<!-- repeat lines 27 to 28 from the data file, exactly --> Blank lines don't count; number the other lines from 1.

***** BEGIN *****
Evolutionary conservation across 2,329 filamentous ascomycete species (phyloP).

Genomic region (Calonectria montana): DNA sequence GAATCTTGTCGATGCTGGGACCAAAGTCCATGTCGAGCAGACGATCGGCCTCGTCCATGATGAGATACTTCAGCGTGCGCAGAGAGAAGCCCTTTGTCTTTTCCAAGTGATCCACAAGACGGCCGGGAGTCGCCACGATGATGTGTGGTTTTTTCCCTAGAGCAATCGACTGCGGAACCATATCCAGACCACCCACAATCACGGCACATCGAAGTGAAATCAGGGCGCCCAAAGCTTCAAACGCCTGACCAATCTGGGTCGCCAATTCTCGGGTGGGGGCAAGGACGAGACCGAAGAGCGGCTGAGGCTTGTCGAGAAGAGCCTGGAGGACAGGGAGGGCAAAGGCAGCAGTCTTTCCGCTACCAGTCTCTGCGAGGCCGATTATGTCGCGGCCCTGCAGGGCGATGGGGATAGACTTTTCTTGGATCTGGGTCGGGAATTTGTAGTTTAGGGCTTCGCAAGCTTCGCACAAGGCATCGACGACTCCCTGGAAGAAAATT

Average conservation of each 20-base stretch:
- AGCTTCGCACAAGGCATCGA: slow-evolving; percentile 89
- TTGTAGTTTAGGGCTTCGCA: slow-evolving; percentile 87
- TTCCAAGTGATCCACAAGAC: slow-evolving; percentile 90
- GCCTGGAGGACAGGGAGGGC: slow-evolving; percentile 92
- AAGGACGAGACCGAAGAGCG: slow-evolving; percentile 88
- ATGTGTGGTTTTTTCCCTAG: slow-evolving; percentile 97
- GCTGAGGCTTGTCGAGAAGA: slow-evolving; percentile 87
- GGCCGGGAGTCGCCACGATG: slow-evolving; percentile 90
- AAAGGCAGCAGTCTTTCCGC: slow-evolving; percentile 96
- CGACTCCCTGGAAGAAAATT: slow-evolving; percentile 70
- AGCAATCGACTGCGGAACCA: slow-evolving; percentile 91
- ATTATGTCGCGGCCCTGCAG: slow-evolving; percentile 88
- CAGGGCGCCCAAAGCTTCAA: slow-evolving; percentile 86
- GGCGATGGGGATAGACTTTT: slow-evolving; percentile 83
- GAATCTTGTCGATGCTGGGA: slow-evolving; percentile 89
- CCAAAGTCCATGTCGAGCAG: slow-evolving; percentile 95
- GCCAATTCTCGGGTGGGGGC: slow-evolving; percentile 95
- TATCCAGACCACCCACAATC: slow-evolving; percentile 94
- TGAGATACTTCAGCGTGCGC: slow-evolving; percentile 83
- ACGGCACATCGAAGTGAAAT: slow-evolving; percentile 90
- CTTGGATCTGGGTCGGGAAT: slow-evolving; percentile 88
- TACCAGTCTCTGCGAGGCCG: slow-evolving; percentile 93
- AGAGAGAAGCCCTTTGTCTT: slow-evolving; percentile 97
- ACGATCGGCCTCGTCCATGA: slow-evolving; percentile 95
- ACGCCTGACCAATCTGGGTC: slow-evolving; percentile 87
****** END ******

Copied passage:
- ACGATCGGCCTCGTCCATGA: slow-evolving; percentile 95
- ACGCCTGACCAATCTGGGTC: slow-evolving; percentile 87